I'll also experiment with a series resistor added between the cap and pin 5 to see if that will make both outputs equal in amplitude as that's the only way I see of doing it. The caps I used for replacements are axial as that's all I had so I can cut the exposed lead, wire in a resistance substitution box and see what resistance is needed. The substitution box I have at work is in a metal case which has its own ground terminal so that the box is effectively shielded.

I used that with the amp putting it in parallel with the 470 ohm resistor seeing if that would alter the output amplitude to allow me to perfectly balance both sections, but all it did was alter the gain. The amp went haywire until I connected the substitution box ground terminal to ground and then the amp was perfectly normal.

Now I'm tempted to put a 1K variable in series with the 470 ohm resistor or perhaps some lower value than the 470 ohm resistor as a way to adjust the gain instead of having the trimpot after the volume control, but I don't want to risk causing instability by doing so plus with the 10K trimpot after the main volume control I can adjust it so that the amp could be driven from pretty much any signal level greater than line level such as the speaker level output of an amp without the volume control being overly sensitive.

I am quite pleased with the amp, however if I ever need to buy another of these amp kits I'll find a larger heatsink to use with it.


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 Post subject: Re: 15 watt solid state amp kit question
PostPosted: May Mon 16, 2022 2:57 am 
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Quote:
I'm tempted to install the caps and rectifier in the computer power supply case, but I don't want to do that because it would be possible to accidentally connect the wiring in reverse and screw up the amp, whereas with AC being fed to the amp that won't be possible as it won't matter how the wiring is connected.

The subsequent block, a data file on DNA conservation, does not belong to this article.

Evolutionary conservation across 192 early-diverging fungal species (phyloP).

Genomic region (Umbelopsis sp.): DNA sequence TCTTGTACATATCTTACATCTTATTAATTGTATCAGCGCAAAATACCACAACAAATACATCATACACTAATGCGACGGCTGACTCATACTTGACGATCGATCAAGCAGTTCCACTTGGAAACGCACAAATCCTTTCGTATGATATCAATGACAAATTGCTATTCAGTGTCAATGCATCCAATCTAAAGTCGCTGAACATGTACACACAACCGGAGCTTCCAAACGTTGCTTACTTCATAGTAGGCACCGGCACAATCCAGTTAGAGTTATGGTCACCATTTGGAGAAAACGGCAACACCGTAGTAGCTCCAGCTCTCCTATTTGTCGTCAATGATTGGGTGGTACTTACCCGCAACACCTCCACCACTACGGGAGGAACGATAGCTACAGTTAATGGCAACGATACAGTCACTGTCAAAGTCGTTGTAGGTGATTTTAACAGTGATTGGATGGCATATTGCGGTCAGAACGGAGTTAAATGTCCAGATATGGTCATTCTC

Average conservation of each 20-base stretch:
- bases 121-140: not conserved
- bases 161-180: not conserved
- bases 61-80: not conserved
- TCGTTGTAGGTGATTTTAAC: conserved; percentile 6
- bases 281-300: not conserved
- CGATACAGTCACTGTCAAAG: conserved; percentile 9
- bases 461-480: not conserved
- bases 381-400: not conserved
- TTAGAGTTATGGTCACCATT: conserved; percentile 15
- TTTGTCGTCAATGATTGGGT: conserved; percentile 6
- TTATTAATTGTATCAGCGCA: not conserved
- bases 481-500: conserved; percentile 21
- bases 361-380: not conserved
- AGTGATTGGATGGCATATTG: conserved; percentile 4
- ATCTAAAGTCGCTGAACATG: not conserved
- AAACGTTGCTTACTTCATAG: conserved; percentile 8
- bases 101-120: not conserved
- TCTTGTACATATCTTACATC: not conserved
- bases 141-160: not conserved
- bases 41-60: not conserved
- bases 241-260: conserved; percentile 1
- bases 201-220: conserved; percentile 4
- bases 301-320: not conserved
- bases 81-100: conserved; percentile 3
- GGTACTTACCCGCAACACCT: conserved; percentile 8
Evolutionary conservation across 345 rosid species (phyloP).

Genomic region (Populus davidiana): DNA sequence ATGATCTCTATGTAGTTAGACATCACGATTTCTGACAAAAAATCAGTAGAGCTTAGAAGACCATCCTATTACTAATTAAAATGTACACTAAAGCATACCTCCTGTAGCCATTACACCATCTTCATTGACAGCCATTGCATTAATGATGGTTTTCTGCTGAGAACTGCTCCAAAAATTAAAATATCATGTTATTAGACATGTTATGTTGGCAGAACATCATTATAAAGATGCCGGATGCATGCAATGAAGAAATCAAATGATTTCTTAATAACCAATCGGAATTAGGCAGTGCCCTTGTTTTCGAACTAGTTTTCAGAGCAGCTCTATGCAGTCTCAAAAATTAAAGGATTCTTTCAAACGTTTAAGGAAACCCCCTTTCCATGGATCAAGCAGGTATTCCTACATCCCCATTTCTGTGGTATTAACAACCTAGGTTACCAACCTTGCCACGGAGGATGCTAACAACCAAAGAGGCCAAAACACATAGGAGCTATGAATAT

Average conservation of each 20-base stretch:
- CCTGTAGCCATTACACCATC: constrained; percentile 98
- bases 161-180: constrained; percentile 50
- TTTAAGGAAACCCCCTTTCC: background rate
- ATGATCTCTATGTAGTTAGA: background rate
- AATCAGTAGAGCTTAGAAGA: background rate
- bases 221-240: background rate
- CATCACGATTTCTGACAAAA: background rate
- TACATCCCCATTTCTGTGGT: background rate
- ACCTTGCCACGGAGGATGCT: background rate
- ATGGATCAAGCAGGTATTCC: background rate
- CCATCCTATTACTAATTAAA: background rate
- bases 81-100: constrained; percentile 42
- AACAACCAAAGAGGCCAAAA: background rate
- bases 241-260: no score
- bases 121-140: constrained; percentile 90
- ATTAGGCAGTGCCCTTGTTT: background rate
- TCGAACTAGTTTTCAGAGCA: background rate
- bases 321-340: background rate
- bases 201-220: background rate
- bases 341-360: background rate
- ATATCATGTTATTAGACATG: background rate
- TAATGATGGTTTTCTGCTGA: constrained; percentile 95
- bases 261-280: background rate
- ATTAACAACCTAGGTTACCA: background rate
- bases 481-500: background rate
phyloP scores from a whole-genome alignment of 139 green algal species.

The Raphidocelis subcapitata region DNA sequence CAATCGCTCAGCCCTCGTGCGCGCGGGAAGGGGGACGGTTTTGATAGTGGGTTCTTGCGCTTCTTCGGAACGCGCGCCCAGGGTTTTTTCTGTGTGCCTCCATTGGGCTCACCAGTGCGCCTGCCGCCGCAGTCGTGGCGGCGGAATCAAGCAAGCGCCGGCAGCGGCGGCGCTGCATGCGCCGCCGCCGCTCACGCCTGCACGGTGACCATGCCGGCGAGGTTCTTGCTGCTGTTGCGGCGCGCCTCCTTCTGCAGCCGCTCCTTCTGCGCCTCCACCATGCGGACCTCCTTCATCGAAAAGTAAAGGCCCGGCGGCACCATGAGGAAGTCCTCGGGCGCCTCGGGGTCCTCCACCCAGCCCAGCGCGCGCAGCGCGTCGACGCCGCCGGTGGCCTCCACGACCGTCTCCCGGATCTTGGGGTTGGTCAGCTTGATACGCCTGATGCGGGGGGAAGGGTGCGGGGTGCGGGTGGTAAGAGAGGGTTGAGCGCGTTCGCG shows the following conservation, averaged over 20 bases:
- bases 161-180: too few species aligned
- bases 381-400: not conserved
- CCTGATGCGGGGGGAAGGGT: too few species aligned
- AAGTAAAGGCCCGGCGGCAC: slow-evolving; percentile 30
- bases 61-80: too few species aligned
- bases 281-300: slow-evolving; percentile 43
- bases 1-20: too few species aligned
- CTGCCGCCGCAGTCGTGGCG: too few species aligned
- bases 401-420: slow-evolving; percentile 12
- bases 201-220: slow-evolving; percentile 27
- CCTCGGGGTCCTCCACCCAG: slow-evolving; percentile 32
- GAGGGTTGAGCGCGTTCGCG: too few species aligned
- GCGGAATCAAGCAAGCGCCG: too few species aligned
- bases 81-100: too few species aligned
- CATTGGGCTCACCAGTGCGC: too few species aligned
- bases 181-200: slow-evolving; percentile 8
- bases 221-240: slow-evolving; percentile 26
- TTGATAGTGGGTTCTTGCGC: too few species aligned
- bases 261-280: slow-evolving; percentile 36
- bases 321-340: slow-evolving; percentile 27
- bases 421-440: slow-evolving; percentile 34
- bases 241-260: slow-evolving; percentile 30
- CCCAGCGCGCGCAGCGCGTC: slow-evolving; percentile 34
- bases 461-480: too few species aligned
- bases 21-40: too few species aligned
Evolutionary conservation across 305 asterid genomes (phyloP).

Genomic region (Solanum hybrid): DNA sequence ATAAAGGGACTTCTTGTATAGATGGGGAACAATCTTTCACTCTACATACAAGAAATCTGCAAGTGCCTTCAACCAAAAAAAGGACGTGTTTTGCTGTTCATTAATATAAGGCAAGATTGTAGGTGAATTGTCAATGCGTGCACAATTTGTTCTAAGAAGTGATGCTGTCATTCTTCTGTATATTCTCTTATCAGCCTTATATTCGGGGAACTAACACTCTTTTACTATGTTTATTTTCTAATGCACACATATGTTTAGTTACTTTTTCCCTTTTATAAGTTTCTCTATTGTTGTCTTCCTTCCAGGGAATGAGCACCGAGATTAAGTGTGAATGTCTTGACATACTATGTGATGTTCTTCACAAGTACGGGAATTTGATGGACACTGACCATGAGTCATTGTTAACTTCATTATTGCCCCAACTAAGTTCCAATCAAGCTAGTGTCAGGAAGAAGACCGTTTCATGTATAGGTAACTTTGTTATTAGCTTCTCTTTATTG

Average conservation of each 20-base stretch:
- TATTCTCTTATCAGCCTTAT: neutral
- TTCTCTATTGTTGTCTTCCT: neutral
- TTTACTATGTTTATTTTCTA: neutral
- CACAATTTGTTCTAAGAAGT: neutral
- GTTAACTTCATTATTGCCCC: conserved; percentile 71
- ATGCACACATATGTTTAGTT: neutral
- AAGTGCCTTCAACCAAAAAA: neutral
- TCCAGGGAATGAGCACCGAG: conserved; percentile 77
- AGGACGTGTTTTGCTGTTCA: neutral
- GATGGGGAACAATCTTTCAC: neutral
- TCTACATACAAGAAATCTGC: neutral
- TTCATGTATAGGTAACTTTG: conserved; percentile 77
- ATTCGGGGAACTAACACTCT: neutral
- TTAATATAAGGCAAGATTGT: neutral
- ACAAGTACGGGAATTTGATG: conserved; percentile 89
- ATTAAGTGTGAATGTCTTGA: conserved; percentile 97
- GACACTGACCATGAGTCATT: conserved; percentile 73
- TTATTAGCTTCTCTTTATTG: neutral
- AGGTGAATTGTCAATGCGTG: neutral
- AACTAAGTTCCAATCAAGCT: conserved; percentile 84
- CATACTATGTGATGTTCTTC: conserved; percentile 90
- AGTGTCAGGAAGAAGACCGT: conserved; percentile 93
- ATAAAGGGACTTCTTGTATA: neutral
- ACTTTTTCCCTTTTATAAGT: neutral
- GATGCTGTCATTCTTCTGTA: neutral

Have you considered a protection diode in series with the positive supply lead? You'd install it inside the amp case. So if the plus/minus connections to the case are reversed the diode won't conduct and the amp is protected. Only downside is 0.6v drop across the diode. Worth it in my view. A Schottky diode would drop only half that much. Pay attention to current draw through the diode, IN400x could probably handle normal use and should handle the high current draw at turn on.

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 Post subject: Re: 15 watt solid state amp kit question
PostPosted: May Mon 16, 2022 3:20 am 
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I have thought of that and might do that if there's enough room to put the caps and bridge rectifier inside the power supply case I'm gonna use for the power transformer.

EDIT:

The fan seems to be keeping the heatsink a good bit cooler under full output wattage.

Also adding resistance in series with the cap on pin 5 did nothing.

I see why the datasheet circuit may have been the better circuit.

It allows for the outputs to be trimmed by the feedback resistor values so that they are equal when measured to ground, whereas the kit circuit is at the mercy of the chip's tolerances as to how equal the outputs are.

However, the kit circuit's outputs are close enough to being equal that I'm not too worried about it. Plus it does do the claimed 15 watts into 4 ohms so I'm satisfied.


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 Post subject: Re: 15 watt solid state amp kit question
PostPosted: May Mon 16, 2022 12:18 pm 
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Tube Radio wrote: